UConn School of Nursing Working to Fill the Need for Skilled Alzheimer’s, Dementia Care

Meeting the growing needs of people suffering from dementia - and their families

A nurse holds the hand of an elderly patient.

The number of Americans with dementia is expected to reach 14 million by 2060 (Adobe Stock).

More than 6 million Americans are living with Alzheimer’s dementia and, without medical intervention, the number of people living with dementia of all types is expected to rise to 14 million by the year 2060. It’s a public health crisis for which treatment is limited – there is no cure, and there’s a shortage of skilled professionals to care for those in need.

The UConn School of Nursing is aiming to fill this gap by launching a new online graduate certificate in Dementia Care, which will begin admitting students in the fall following approval by the Board of Trustees earlier this week.

The interdisciplinary three-semester, 12-credit fully online program – designed to help not just nurses but a broad range of health care professionals improve the care of persons living with dementia and Alzheimer’s Disease – is the culmination of more than five years of work by Christine DiLeone, an assistant clinical professor in the School of Nursing and the program coordinator for the new certificate.

“I have my own experiences with my mom with Alzheimer’s, but it was in a clinical setting with nursing students that I realized we have a gap in care as I observed the students caring for a patient with dementia,” says DiLeone. “She was very scared and wanted to go home; the students really didn’t know how to communicate with her, because it’s a very different type of care.”

While DiLeone used resources from the Connecticut chapter of the Alzheimer’s Association to help teach her cohort of clinical students how to interact with the patient, the experience pointed her toward a greater need that she hopes the new program will help to fill.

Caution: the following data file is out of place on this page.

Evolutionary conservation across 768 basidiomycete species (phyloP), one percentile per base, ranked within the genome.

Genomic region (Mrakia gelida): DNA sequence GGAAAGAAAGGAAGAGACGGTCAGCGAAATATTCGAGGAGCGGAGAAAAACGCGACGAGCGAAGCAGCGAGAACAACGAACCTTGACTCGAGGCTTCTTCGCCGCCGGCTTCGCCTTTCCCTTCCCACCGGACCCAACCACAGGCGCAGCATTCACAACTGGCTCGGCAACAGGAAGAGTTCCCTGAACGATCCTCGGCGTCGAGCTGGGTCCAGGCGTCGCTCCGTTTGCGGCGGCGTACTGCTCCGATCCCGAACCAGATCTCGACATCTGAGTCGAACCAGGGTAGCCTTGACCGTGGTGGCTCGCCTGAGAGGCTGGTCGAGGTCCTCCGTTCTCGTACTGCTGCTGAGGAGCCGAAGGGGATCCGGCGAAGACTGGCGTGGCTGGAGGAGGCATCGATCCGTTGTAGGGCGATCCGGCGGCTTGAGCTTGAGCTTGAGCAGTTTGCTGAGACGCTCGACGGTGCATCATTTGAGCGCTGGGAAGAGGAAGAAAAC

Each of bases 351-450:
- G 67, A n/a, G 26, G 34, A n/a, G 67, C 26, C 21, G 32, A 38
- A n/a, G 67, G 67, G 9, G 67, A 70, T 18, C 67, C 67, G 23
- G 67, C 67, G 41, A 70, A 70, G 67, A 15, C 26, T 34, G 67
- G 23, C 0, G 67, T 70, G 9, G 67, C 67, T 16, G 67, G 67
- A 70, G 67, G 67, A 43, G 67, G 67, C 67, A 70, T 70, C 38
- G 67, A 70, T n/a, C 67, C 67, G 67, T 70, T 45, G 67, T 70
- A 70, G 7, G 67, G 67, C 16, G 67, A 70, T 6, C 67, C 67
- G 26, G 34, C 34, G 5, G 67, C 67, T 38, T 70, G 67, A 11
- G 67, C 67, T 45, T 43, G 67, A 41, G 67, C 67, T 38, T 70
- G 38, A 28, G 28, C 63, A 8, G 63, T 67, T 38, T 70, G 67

“We are doing the health care profession such a disservice when we ask them to care for this population and we don’t educate them,” she says. “We have all these expectations of them, but they need to be educated. Several studies show that when you offer training and education, it’s going to improve outcomes, and it’s going to improve quality of life, but we have a severe training shortage in dementia care in our country.”

The new graduate certificate consists of three courses that will be offered both synchronously and asynchronously, with the first focusing on disease trajectory and management, including pathophysiology and clinical trials related to Alzheimer’s and other forms of dementia.

The second course focuses on supporting, educating, assessing, and guiding families and caregivers of people living with dementia – a critical component of comprehensive dementia care, with some 11 million Americans currently providing unpaid care to people with Alzheimer’s or other dementias.

“Two-thirds of caregivers are women, and one-third of those are daughters,” says DiLeone, who conducted a study last year on the unmet needs of daughters as caregivers. “Women play an enormous role in caregiving, and they’re a set of people that we really need to focus on, because they have a lot of unmet needs – emotionally, physical, medically, and financially. They need support.”

The third course introduces students to common behaviors of people with dementia and teaches important skills for communicating, interacting, and providing care as well as non-pharmacological interventions.

It’s a holistic approach that, in comparison to the few other programs available, provides a comprehensive approach to addressing the public health priority and growing need for dementia care education, DiLeone says.

“It’s really going to be a stand-out program,” she says.

“The School of Nursing proudly serves the citizens of Connecticut and responds to their changing health care needs,” Dean Deborah Chyun says. “In this case, we saw an opportunity to improve care for the growing number of people with dementia and provide health care professionals with the option to diversify their skill set. Students in the program will be exposed to innovative techniques from experts in multiple fields.”

It also boasts an impressive line-up of faculty and guest presenters from the School of Nursing, UConn Health Center on Aging, the Alzheimer’s Association Connecticut Chapter, Johns Hopkins University, Hartford HealthCare, and the University of Colorado.

While the new certificate originates from the School of Nursing, DiLeone says the program’s interdisciplinary approach is important because nurses and other health care workers are constantly working collaboratively to address patient needs.

“It’s not just nurses who are taking care of people with dementia,” she says. “Social workers, physical therapists, health care administrators, occupational therapists – there are so many different professions that are caring for and coming into contact with people with this disease, and they really need to have expertise in it.”

The School of Nursing online graduate certificate in Dementia Care is enrolling now. For more information, visit dementia-care.online.uconn.edu